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The Oscars | THE CINEMATIC CRAFT

A passion to convey a director's vision

Caleb Deschanel's rich cinematography for Gibson's epic was above dispute.

February 27, 2005|Mark Olsen | Special to The Times

There have been endless debates about "The Passion of the Christ," which was shut out of contention for Oscar's biggest honors. But one striking aspect of the film has stood apart from controversy: veteran cinematographer Caleb Deschanel's work on "Passion's" look and feel, which earns him his fifth Oscar nod and one of the three nominations the film has received.

Deschanel has worked on such films as "Being There," "The Black Stallion," "The Right Stuff," and "The Natural." But it was clear from the start that "The Passion," which earned more than $370 million at the domestic box office and found itself on the front line of election year "culture wars," would demand a different sort of artistry and depth.

To begin with, Deschanel -- who was raised a Quaker -- came to the story of the final hours of Jesus Christ with little background knowledge.

"It's embarrassing to say," Deschanel said, "but honestly, I didn't know the story. And I found it really moving and thought it was really powerful emotionally. To me it was this wonderful pacifist message ... the idea of resisting revenge and forgiving the people who are attacking you."

Then he learned that Mel Gibson -- the director, co-screenwriter and producer of "The Passion" -- wanted to tell the story in ancient languages: "When Mel first came to me and said, 'We're gonna do it in Aramaic and Latin,' it was just so far-out an idea, I thought, 'Wow, this is great, I just have to do this, this is really going to be something.' "

Deschanel, who had previously worked with Gibson on "The Patriot," said that as the two men began talking about "The Passion," both agreed on an inspiration: the classically burnished naturalism of the Italian Baroque painter Caravaggio. Deschanel also planned to draw on extensive research he had done into depictions of the events of the movie from all corners of art history, from the Renaissance to the modern day, from Giotto to Dali.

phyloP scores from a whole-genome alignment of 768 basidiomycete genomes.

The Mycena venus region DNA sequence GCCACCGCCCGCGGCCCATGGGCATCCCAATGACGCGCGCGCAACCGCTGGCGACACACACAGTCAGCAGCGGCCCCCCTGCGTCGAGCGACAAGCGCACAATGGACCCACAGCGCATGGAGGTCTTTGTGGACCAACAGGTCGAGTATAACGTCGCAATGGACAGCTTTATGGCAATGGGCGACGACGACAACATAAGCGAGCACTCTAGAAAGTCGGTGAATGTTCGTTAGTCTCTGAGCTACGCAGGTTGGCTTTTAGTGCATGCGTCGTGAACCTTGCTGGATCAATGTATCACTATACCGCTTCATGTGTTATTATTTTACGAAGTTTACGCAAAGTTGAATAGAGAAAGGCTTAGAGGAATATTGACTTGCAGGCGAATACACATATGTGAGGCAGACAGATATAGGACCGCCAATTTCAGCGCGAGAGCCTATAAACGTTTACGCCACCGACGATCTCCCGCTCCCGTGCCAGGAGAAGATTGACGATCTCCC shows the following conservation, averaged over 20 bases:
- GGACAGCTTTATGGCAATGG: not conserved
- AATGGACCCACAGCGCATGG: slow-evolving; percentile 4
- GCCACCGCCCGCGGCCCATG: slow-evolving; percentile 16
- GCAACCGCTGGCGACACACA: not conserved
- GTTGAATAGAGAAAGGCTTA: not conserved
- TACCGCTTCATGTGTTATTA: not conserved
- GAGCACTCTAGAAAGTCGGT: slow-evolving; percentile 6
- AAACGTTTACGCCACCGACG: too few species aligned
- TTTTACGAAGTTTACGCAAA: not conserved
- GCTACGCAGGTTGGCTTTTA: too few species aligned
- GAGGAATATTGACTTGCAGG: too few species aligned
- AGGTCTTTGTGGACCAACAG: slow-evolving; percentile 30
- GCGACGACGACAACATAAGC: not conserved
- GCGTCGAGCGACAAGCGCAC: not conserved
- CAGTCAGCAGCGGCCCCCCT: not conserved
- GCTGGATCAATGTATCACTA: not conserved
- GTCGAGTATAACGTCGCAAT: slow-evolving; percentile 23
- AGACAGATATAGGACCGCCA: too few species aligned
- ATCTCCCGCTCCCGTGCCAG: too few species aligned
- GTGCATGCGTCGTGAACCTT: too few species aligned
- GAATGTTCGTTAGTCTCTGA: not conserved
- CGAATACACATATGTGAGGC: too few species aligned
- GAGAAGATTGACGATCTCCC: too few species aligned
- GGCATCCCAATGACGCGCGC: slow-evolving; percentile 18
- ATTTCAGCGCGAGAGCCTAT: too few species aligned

In the end, the research became what Deschanel refers to as "a catalog of ideas," and he notes "there isn't any specific shot in the movie that references any specific painting. They were more inspirational." As well, though Deschanel looked at a number of films previously shot in the same locations, most notably Pier Paolo Pasolini's "The Gospel According to St. Matthew," he consciously avoided modeling the look of any previous biblical-themed films.

From its moody, nighttime opening to its tragic, sunlit denouement, for all its much-noted bloodshed and violence "The Passion of the Christ" is a film that contains many looks and visual schemes within its overall framework, which Deschanel says is as intended.

"I've always felt films are like symphonies," he said, "in that you have different movements in them, and there's a visual progression."

Continuing to describe the motivations for the look of the film, he adds, "We tried to find ways visually to make you feel like you were really there, but there in the sense of a story that's been passed down for so long that it has both a reality and a super-reality about it as well."

These words are echoed by Gibson himself when, speaking by phone, he said, "If you're going to do something that's in-your-face and brutal, it was important to me that it had to be lyrical. Even in its intensity and brutality, it had to have a beauty to it."

In conversation regarding his own work on the film, Deschanel repeatedly notes the contributions of production designer Francesco Frigeri and set decorator Carlo Gervasi, as well as the performances of the actors.

It is this same self-effacing modesty that Gibson notes when he adds, "He gave me exactly what we agreed it would be. I said to him one day, in an astounded manner, 'It's like a moving Caravaggio,' and he said, 'That's what you wanted, isn't it?' "

Although "The Passion" received mixed reviews in some quarters, Deschanel's work earned widespread praise. "Caleb Deschanel paints with an artist's eyes," wrote critic Roger Ebert.

Not bad for someone who jokes that in some circles he's far better known as the father of up-and-coming actresses Emily and Zooey Deschanel than for his work behind the camera.

Deschanel, 60, said he knew all along that "The Passion of the Christ" was a special film. (It also earned Oscar nominations for makeup and score.) But he admits being surprised by its success: "I had no idea, certainly no expectations, that a lot of people would see it."

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